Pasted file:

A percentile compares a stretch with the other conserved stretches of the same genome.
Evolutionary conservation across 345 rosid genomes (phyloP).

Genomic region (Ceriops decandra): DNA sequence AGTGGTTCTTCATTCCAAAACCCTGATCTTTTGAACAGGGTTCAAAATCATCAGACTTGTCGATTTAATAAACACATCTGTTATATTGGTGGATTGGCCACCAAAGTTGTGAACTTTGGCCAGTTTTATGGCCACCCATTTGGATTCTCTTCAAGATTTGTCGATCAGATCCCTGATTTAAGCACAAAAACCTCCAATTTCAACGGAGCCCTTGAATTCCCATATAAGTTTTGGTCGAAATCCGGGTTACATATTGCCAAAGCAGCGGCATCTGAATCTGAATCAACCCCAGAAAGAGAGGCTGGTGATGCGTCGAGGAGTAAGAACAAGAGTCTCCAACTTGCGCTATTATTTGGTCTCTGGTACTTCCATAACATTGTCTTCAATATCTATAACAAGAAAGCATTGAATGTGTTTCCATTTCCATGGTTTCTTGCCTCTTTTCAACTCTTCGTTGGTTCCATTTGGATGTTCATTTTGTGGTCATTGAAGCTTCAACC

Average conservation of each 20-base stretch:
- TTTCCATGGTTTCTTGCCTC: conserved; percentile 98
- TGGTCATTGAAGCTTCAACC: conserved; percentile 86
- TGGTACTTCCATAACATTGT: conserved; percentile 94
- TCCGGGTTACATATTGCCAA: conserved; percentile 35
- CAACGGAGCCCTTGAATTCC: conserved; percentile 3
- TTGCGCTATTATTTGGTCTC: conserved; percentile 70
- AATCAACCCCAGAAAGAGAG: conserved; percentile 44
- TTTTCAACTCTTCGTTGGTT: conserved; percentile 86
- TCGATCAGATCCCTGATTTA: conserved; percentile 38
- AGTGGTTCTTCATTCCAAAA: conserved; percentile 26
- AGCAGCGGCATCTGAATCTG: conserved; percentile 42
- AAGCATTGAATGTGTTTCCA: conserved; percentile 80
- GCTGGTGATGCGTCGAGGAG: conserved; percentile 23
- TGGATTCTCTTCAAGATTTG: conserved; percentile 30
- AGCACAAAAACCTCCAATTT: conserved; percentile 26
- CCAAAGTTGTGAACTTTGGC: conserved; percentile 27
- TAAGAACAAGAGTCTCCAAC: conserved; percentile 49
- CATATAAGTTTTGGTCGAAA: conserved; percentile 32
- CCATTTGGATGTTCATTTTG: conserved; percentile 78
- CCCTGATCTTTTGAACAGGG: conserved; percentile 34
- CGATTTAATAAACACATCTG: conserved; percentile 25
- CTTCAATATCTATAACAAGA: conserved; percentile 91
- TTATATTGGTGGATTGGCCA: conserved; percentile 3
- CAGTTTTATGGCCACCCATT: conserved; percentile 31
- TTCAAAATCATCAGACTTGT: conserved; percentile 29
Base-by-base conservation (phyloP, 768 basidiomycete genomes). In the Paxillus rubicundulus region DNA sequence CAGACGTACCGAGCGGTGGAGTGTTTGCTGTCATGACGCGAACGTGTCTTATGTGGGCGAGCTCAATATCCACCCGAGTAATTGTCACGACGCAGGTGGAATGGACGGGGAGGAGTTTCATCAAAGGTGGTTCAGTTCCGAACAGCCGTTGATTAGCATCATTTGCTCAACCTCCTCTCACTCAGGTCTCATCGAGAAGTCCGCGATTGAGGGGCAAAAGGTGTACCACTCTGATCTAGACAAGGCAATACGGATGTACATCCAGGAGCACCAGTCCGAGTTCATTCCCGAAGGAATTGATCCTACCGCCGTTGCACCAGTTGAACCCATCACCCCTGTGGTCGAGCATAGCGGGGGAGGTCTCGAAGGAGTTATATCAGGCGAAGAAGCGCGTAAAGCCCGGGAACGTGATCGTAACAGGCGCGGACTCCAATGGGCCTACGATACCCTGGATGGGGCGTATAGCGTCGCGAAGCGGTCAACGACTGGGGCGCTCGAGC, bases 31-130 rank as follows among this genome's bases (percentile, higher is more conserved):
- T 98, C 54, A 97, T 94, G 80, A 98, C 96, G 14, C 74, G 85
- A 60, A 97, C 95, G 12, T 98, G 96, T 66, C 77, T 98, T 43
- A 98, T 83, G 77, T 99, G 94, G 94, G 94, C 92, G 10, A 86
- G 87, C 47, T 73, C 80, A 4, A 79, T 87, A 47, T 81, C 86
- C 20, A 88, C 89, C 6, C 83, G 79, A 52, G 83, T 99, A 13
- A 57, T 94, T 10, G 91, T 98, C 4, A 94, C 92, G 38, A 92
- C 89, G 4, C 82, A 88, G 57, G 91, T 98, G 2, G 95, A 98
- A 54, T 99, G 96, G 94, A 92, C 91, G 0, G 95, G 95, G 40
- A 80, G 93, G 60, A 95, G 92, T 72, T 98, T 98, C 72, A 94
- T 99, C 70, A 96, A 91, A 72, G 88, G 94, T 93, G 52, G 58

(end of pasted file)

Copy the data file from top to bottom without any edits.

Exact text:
A percentile compares a stretch with the other conserved stretches of the same genome.
Evolutionary conservation across 345 rosid genomes (phyloP).

Genomic region (Ceriops decandra): DNA sequence AGTGGTTCTTCATTCCAAAACCCTGATCTTTTGAACAGGGTTCAAAATCATCAGACTTGTCGATTTAATAAACACATCTGTTATATTGGTGGATTGGCCACCAAAGTTGTGAACTTTGGCCAGTTTTATGGCCACCCATTTGGATTCTCTTCAAGATTTGTCGATCAGATCCCTGATTTAAGCACAAAAACCTCCAATTTCAACGGAGCCCTTGAATTCCCATATAAGTTTTGGTCGAAATCCGGGTTACATATTGCCAAAGCAGCGGCATCTGAATCTGAATCAACCCCAGAAAGAGAGGCTGGTGATGCGTCGAGGAGTAAGAACAAGAGTCTCCAACTTGCGCTATTATTTGGTCTCTGGTACTTCCATAACATTGTCTTCAATATCTATAACAAGAAAGCATTGAATGTGTTTCCATTTCCATGGTTTCTTGCCTCTTTTCAACTCTTCGTTGGTTCCATTTGGATGTTCATTTTGTGGTCATTGAAGCTTCAACC

Average conservation of each 20-base stretch:
- TTTCCATGGTTTCTTGCCTC: conserved; percentile 98
- TGGTCATTGAAGCTTCAACC: conserved; percentile 86
- TGGTACTTCCATAACATTGT: conserved; percentile 94
- TCCGGGTTACATATTGCCAA: conserved; percentile 35
- CAACGGAGCCCTTGAATTCC: conserved; percentile 3
- TTGCGCTATTATTTGGTCTC: conserved; percentile 70
- AATCAACCCCAGAAAGAGAG: conserved; percentile 44
- TTTTCAACTCTTCGTTGGTT: conserved; percentile 86
- TCGATCAGATCCCTGATTTA: conserved; percentile 38
- AGTGGTTCTTCATTCCAAAA: conserved; percentile 26
- AGCAGCGGCATCTGAATCTG: conserved; percentile 42
- AAGCATTGAATGTGTTTCCA: conserved; percentile 80
- GCTGGTGATGCGTCGAGGAG: conserved; percentile 23
- TGGATTCTCTTCAAGATTTG: conserved; percentile 30
- AGCACAAAAACCTCCAATTT: conserved; percentile 26
- CCAAAGTTGTGAACTTTGGC: conserved; percentile 27
- TAAGAACAAGAGTCTCCAAC: conserved; percentile 49
- CATATAAGTTTTGGTCGAAA: conserved; percentile 32
- CCATTTGGATGTTCATTTTG: conserved; percentile 78
- CCCTGATCTTTTGAACAGGG: conserved; percentile 34
- CGATTTAATAAACACATCTG: conserved; percentile 25
- CTTCAATATCTATAACAAGA: conserved; percentile 91
- TTATATTGGTGGATTGGCCA: conserved; percentile 3
- CAGTTTTATGGCCACCCATT: conserved; percentile 31
- TTCAAAATCATCAGACTTGT: conserved; percentile 29
Base-by-base conservation (phyloP, 768 basidiomycete genomes). In the Paxillus rubicundulus region DNA sequence CAGACGTACCGAGCGGTGGAGTGTTTGCTGTCATGACGCGAACGTGTCTTATGTGGGCGAGCTCAATATCCACCCGAGTAATTGTCACGACGCAGGTGGAATGGACGGGGAGGAGTTTCATCAAAGGTGGTTCAGTTCCGAACAGCCGTTGATTAGCATCATTTGCTCAACCTCCTCTCACTCAGGTCTCATCGAGAAGTCCGCGATTGAGGGGCAAAAGGTGTACCACTCTGATCTAGACAAGGCAATACGGATGTACATCCAGGAGCACCAGTCCGAGTTCATTCCCGAAGGAATTGATCCTACCGCCGTTGCACCAGTTGAACCCATCACCCCTGTGGTCGAGCATAGCGGGGGAGGTCTCGAAGGAGTTATATCAGGCGAAGAAGCGCGTAAAGCCCGGGAACGTGATCGTAACAGGCGCGGACTCCAATGGGCCTACGATACCCTGGATGGGGCGTATAGCGTCGCGAAGCGGTCAACGACTGGGGCGCTCGAGC, bases 31-130 rank as follows among this genome's bases (percentile, higher is more conserved):
- T 98, C 54, A 97, T 94, G 80, A 98, C 96, G 14, C 74, G 85
- A 60, A 97, C 95, G 12, T 98, G 96, T 66, C 77, T 98, T 43
- A 98, T 83, G 77, T 99, G 94, G 94, G 94, C 92, G 10, A 86
- G 87, C 47, T 73, C 80, A 4, A 79, T 87, A 47, T 81, C 86
- C 20, A 88, C 89, C 6, C 83, G 79, A 52, G 83, T 99, A 13
- A 57, T 94, T 10, G 91, T 98, C 4, A 94, C 92, G 38, A 92
- C 89, G 4, C 82, A 88, G 57, G 91, T 98, G 2, G 95, A 98
- A 54, T 99, G 96, G 94, A 92, C 91, G 0, G 95, G 95, G 40
- A 80, G 93, G 60, A 95, G 92, T 72, T 98, T 98, C 72, A 94
- T 99, C 70, A 96, A 91, A 72, G 88, G 94, T 93, G 52, G 58